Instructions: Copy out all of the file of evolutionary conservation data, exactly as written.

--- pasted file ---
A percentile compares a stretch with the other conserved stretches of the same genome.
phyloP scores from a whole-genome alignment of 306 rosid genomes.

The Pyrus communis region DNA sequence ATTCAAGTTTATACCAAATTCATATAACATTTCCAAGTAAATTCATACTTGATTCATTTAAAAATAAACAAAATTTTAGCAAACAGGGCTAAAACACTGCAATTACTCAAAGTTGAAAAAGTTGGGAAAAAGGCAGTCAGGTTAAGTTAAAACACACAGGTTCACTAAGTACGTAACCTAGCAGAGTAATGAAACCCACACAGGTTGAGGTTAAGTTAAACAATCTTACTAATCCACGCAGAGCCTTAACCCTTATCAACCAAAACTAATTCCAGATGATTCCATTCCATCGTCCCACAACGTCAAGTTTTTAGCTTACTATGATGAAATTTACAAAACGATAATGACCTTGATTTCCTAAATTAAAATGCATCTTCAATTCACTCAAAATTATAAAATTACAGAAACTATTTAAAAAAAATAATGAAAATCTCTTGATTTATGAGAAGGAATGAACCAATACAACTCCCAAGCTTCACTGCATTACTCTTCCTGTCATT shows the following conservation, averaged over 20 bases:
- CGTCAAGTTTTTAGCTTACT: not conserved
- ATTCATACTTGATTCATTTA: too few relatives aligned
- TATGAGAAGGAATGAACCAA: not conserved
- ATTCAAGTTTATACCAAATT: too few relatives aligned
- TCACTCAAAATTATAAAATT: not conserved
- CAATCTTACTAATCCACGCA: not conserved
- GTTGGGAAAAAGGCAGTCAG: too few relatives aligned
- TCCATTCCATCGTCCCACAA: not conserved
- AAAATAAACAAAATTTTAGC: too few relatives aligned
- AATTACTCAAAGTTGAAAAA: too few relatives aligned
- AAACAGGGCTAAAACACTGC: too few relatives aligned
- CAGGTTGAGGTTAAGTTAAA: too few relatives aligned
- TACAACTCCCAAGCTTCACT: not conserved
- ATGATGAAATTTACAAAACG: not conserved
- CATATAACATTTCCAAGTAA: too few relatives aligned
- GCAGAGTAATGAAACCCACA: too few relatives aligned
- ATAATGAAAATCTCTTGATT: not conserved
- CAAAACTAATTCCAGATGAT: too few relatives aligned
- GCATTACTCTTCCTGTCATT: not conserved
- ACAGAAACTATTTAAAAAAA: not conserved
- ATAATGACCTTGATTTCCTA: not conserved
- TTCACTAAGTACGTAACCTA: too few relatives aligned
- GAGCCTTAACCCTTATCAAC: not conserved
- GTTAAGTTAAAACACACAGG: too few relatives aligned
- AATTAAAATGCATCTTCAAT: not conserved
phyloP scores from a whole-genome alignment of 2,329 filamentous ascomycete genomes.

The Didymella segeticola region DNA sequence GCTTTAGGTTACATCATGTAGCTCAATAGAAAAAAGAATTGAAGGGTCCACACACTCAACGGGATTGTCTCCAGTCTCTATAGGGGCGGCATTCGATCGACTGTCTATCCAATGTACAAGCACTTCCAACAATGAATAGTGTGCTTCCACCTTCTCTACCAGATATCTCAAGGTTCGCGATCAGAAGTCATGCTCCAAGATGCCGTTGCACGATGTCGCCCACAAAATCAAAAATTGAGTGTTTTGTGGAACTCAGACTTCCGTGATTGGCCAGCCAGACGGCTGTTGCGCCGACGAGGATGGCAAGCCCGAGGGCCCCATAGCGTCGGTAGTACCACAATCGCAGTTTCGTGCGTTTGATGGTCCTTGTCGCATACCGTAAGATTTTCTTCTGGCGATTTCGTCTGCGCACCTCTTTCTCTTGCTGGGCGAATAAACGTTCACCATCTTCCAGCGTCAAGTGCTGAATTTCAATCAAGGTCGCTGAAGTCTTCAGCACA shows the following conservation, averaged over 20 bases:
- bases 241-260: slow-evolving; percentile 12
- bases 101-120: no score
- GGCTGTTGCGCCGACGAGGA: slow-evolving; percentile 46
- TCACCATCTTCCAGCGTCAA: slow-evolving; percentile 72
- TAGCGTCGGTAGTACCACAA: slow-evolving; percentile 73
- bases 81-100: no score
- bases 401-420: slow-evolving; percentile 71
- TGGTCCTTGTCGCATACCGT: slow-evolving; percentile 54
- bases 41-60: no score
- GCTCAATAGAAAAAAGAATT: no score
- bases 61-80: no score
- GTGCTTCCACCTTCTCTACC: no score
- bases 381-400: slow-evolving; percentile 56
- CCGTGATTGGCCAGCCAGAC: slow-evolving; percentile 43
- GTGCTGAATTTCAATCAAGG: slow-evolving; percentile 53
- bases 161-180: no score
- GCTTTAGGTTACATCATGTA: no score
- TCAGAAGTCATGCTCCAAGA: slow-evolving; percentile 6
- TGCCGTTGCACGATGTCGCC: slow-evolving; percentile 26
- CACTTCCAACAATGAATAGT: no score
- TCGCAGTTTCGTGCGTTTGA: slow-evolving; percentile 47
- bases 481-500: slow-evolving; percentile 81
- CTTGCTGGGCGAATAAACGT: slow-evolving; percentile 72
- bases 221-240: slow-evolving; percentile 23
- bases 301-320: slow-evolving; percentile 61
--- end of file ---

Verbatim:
A percentile compares a stretch with the other conserved stretches of the same genome.
phyloP scores from a whole-genome alignment of 306 rosid genomes.

The Pyrus communis region DNA sequence ATTCAAGTTTATACCAAATTCATATAACATTTCCAAGTAAATTCATACTTGATTCATTTAAAAATAAACAAAATTTTAGCAAACAGGGCTAAAACACTGCAATTACTCAAAGTTGAAAAAGTTGGGAAAAAGGCAGTCAGGTTAAGTTAAAACACACAGGTTCACTAAGTACGTAACCTAGCAGAGTAATGAAACCCACACAGGTTGAGGTTAAGTTAAACAATCTTACTAATCCACGCAGAGCCTTAACCCTTATCAACCAAAACTAATTCCAGATGATTCCATTCCATCGTCCCACAACGTCAAGTTTTTAGCTTACTATGATGAAATTTACAAAACGATAATGACCTTGATTTCCTAAATTAAAATGCATCTTCAATTCACTCAAAATTATAAAATTACAGAAACTATTTAAAAAAAATAATGAAAATCTCTTGATTTATGAGAAGGAATGAACCAATACAACTCCCAAGCTTCACTGCATTACTCTTCCTGTCATT shows the following conservation, averaged over 20 bases:
- CGTCAAGTTTTTAGCTTACT: not conserved
- ATTCATACTTGATTCATTTA: too few relatives aligned
- TATGAGAAGGAATGAACCAA: not conserved
- ATTCAAGTTTATACCAAATT: too few relatives aligned
- TCACTCAAAATTATAAAATT: not conserved
- CAATCTTACTAATCCACGCA: not conserved
- GTTGGGAAAAAGGCAGTCAG: too few relatives aligned
- TCCATTCCATCGTCCCACAA: not conserved
- AAAATAAACAAAATTTTAGC: too few relatives aligned
- AATTACTCAAAGTTGAAAAA: too few relatives aligned
- AAACAGGGCTAAAACACTGC: too few relatives aligned
- CAGGTTGAGGTTAAGTTAAA: too few relatives aligned
- TACAACTCCCAAGCTTCACT: not conserved
- ATGATGAAATTTACAAAACG: not conserved
- CATATAACATTTCCAAGTAA: too few relatives aligned
- GCAGAGTAATGAAACCCACA: too few relatives aligned
- ATAATGAAAATCTCTTGATT: not conserved
- CAAAACTAATTCCAGATGAT: too few relatives aligned
- GCATTACTCTTCCTGTCATT: not conserved
- ACAGAAACTATTTAAAAAAA: not conserved
- ATAATGACCTTGATTTCCTA: not conserved
- TTCACTAAGTACGTAACCTA: too few relatives aligned
- GAGCCTTAACCCTTATCAAC: not conserved
- GTTAAGTTAAAACACACAGG: too few relatives aligned
- AATTAAAATGCATCTTCAAT: not conserved
phyloP scores from a whole-genome alignment of 2,329 filamentous ascomycete genomes.

The Didymella segeticola region DNA sequence GCTTTAGGTTACATCATGTAGCTCAATAGAAAAAAGAATTGAAGGGTCCACACACTCAACGGGATTGTCTCCAGTCTCTATAGGGGCGGCATTCGATCGACTGTCTATCCAATGTACAAGCACTTCCAACAATGAATAGTGTGCTTCCACCTTCTCTACCAGATATCTCAAGGTTCGCGATCAGAAGTCATGCTCCAAGATGCCGTTGCACGATGTCGCCCACAAAATCAAAAATTGAGTGTTTTGTGGAACTCAGACTTCCGTGATTGGCCAGCCAGACGGCTGTTGCGCCGACGAGGATGGCAAGCCCGAGGGCCCCATAGCGTCGGTAGTACCACAATCGCAGTTTCGTGCGTTTGATGGTCCTTGTCGCATACCGTAAGATTTTCTTCTGGCGATTTCGTCTGCGCACCTCTTTCTCTTGCTGGGCGAATAAACGTTCACCATCTTCCAGCGTCAAGTGCTGAATTTCAATCAAGGTCGCTGAAGTCTTCAGCACA shows the following conservation, averaged over 20 bases:
- bases 241-260: slow-evolving; percentile 12
- bases 101-120: no score
- GGCTGTTGCGCCGACGAGGA: slow-evolving; percentile 46
- TCACCATCTTCCAGCGTCAA: slow-evolving; percentile 72
- TAGCGTCGGTAGTACCACAA: slow-evolving; percentile 73
- bases 81-100: no score
- bases 401-420: slow-evolving; percentile 71
- TGGTCCTTGTCGCATACCGT: slow-evolving; percentile 54
- bases 41-60: no score
- GCTCAATAGAAAAAAGAATT: no score
- bases 61-80: no score
- GTGCTTCCACCTTCTCTACC: no score
- bases 381-400: slow-evolving; percentile 56
- CCGTGATTGGCCAGCCAGAC: slow-evolving; percentile 43
- GTGCTGAATTTCAATCAAGG: slow-evolving; percentile 53
- bases 161-180: no score
- GCTTTAGGTTACATCATGTA: no score
- TCAGAAGTCATGCTCCAAGA: slow-evolving; percentile 6
- TGCCGTTGCACGATGTCGCC: slow-evolving; percentile 26
- CACTTCCAACAATGAATAGT: no score
- TCGCAGTTTCGTGCGTTTGA: slow-evolving; percentile 47
- bases 481-500: slow-evolving; percentile 81
- CTTGCTGGGCGAATAAACGT: slow-evolving; percentile 72
- bases 221-240: slow-evolving; percentile 23
- bases 301-320: slow-evolving; percentile 61